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CS

Food, like all things that form a building block of our social culture, is subject to the whims of change. With each passing decade our gastronomical culture undergoes something of an overhaul. New ideas and even new inventions arrive to act as the catalyst to what swiftly becomes a mass movement. If you find yourself over the age of twenty-five then it is likely you’ve already participated in the age of the ready meal, helped fast-food chains take a dominant place on our high streets and contributed to the rise of coffee orders that contain a mass of disjointed words, none of which are actually ‘coffee’.

The movement du-jour this decade is undoubtedly one of ‘wellness’. Brought about perhaps by a better understanding of the way in which the food we eat reacts with our bodies, our food culture has never been more focused on eating healthily. One could argue it is in fact a simplistic return to form for us as humans; a return to the days of eating because it was what our bodies required to survive. Somewhere along the line our attitude towards food shifted from that of necessity to unchecked desire.

 

Our body does not tell us we need cake. We eat cake because we want to eat cake, and there is absolutely nothing wrong with that desire, so long as it lives alongside an awareness of self. It is, as they so very often say, perhaps an ‘everything in moderation’ approach that will serve you best.

As we begin to understand the correlation between what we put into our bodies and the way they feel and function as a result, the gastronomical world around us saw an opportunity. A new movement was born. You can delve as far into the culture of eating ‘clean’ as you wish to, it is after all your body that stands to benefit from it, or you can make smaller changes to your diet and routine.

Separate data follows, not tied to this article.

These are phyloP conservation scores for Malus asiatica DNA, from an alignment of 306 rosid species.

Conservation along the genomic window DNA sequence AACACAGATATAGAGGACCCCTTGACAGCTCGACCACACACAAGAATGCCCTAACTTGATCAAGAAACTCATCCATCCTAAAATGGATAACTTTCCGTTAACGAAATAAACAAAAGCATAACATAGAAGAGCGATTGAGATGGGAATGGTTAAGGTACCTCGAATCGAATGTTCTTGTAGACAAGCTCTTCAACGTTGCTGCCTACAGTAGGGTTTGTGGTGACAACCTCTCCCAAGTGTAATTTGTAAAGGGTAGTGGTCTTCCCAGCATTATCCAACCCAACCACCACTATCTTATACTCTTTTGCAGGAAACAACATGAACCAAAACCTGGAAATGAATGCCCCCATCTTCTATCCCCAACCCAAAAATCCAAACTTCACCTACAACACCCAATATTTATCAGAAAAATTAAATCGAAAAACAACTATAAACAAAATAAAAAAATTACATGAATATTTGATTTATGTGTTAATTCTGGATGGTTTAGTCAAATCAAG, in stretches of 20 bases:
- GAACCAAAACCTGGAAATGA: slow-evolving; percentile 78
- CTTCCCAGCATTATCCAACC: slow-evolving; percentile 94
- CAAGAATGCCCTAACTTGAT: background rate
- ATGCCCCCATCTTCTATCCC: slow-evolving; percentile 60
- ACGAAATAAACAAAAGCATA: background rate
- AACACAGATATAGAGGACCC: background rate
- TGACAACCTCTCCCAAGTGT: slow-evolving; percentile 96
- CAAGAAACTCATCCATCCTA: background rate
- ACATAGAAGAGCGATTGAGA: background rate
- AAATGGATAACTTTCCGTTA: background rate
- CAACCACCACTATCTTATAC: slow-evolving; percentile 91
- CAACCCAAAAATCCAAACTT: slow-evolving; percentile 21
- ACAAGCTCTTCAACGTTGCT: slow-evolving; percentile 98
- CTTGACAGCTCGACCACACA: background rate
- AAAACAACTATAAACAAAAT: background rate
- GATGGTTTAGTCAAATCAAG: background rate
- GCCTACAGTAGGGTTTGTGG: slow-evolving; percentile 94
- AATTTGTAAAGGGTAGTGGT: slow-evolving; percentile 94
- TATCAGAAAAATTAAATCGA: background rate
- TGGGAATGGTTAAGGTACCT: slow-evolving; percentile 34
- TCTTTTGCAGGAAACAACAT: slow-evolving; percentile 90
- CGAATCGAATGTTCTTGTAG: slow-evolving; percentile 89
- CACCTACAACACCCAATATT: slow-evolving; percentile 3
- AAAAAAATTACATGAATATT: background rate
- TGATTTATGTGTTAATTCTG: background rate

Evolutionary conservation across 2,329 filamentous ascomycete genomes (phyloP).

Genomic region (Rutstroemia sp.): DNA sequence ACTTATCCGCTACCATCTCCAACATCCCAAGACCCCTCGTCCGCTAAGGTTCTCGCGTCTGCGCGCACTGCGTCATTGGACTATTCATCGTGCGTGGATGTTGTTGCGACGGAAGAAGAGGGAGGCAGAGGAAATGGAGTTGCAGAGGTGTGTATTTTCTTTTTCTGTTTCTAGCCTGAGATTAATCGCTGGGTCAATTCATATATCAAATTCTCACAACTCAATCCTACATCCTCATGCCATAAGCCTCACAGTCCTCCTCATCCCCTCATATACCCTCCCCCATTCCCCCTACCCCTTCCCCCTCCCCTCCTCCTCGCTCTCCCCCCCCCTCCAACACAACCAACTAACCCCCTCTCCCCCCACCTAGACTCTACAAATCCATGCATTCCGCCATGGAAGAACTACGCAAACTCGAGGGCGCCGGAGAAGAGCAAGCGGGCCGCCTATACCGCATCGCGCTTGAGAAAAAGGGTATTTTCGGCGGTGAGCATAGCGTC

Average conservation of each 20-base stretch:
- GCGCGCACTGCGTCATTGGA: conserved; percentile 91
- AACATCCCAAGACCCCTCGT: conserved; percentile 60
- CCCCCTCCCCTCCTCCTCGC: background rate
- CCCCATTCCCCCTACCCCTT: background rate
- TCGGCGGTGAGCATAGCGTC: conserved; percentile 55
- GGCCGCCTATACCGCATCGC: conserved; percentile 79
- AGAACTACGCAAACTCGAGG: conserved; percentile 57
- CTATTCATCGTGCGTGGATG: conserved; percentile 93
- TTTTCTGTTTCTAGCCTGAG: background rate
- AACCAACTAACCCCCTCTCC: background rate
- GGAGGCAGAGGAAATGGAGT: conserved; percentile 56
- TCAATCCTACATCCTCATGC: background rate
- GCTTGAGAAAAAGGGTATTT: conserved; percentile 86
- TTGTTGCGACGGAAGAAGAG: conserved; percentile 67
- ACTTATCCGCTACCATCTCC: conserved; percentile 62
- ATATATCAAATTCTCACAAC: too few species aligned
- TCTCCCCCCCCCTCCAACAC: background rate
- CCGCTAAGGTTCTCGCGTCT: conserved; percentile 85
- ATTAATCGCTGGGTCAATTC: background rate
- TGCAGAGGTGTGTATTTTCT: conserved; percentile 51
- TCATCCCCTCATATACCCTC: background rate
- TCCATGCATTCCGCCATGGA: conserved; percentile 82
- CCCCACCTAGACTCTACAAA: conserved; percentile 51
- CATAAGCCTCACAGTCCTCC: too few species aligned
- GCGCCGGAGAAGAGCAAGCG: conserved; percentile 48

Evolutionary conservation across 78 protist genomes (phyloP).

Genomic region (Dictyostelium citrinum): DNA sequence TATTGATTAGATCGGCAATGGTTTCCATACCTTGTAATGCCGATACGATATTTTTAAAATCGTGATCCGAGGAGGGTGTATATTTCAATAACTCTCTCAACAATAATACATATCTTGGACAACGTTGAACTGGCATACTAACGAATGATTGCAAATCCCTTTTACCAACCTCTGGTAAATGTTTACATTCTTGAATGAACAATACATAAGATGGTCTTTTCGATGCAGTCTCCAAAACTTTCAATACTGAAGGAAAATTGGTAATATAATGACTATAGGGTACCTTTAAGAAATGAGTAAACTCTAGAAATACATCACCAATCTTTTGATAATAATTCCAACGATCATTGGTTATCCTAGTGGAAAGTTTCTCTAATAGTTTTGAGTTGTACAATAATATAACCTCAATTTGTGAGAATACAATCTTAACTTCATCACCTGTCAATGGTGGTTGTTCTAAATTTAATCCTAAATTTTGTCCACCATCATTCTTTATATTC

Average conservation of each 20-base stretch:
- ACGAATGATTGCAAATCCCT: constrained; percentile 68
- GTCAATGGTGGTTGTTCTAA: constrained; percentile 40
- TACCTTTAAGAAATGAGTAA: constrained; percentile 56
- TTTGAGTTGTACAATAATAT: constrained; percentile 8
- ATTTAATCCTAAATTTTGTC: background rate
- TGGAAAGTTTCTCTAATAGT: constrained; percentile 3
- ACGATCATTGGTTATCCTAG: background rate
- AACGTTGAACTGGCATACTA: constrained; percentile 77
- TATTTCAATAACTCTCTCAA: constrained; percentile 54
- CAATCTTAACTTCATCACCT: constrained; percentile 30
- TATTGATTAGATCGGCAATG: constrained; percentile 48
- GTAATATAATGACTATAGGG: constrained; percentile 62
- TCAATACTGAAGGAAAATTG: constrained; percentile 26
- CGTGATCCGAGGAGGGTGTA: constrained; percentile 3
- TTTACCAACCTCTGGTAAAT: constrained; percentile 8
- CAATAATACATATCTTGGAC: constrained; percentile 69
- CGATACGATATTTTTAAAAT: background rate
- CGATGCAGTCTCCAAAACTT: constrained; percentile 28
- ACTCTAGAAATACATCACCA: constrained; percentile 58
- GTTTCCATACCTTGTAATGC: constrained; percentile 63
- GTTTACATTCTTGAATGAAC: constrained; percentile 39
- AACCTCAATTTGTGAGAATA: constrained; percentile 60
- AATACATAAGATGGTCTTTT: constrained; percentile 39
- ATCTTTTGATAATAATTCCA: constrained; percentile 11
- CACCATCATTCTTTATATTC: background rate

While this movement snowballs in one direction, the Danish art of hygge began its own march into our psyche. In the simplest of terms, hygge can be defined as the act of enjoying life, reviling in the act of taking pleasure in life’s smaller joys. Indulgence in the culinary sense is key to the idea. Sit by the fire, watch the flames, eat the bundt cake and fully take in the enjoyment of simply being at one with yourself and your surroundings.

Wellness 1

This is where we serve you a curve ball. What if you could live in both worlds? Apply the finest points of each movement and live in contentment both in mind and in body? Simple changes in the way we go about eating and indulging can be applied to find the happy medium. From shifting refined ingredients to natural, unprocessed variants we can live a healthier lifestyle without sacrificing the comforts that make our down-time enjoyable. Let’s toe the line, bridge the gap between the two, start our own mass movement. Eat the cake, just make it the best it can possibly be for our bodies.

We all know in almost every guise cake will not nourish us, but we can lessen the negative effects it can have. Looking to spelt flour can remove the potential irritation other wheat products can bring to our systems, whilst also bringing with it a rich nutty flavour than can only go to enhance the natural sweetness of banana, making roughly chopped walnuts well and truly at home in a loaf cake.

Wellness 5

In place of refined sugars look to alternative sources of sweetness, the market is most certainly not lacking in these of late. Date syrup, maple syrup, gourmet honey, coconut palm sugar… So many options but all entirely born from nature, unrefined, processes to an absolute minimum. Enjoy the sweet, comforting feeling a cake can deliver on a rainy Sunday afternoon. Surely it is only all the more satisfying when it comes teamed with the knowledge that our body has at least taken beneficial nutrients on board?

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Banana, Walnut & Honey Loaf

3 Ripe bananas

120g Coconut palm sugar

30g Runny honey

2 Eggs, lightly beaten

135g Wholegrain spelt flour (Or GF alternative such as Buckwheat)

1/2 tsp Salt

1/2 tsp Bicarb of soda

70g Roughly chopped walnuts

25g Butter, melted & set to one side (For DF use coconut oil)

Preheat the oven to 180C/350F/Gas Mark 4 & line a 900g loaf tin.

Mash the bananas in a bowl before adding in the sugar and eggs. Mix together well. Add in the flour, salt, bicarb & walnuts. Finally stir in the melted butter (or coconut oil) before pouring into the tin.

Bake for 50 minutes until rise and golden brown on top. Leave to cool on a wire rack before slicing.

Serve with blueberry compote – add blueberries & honey to a pan and reduce on a moderate heat until jam-like.

 

Written by

Declaring himself a devout advocate of the colour grey, with a fondness for the minimal, Dan lives in the North East of England and therefore spends a lot of time trying not to get wet. He owns so many magazines he genuinely fears for the stability of his floorboards and has yet to meet a cookbook that didn't require a purchase.

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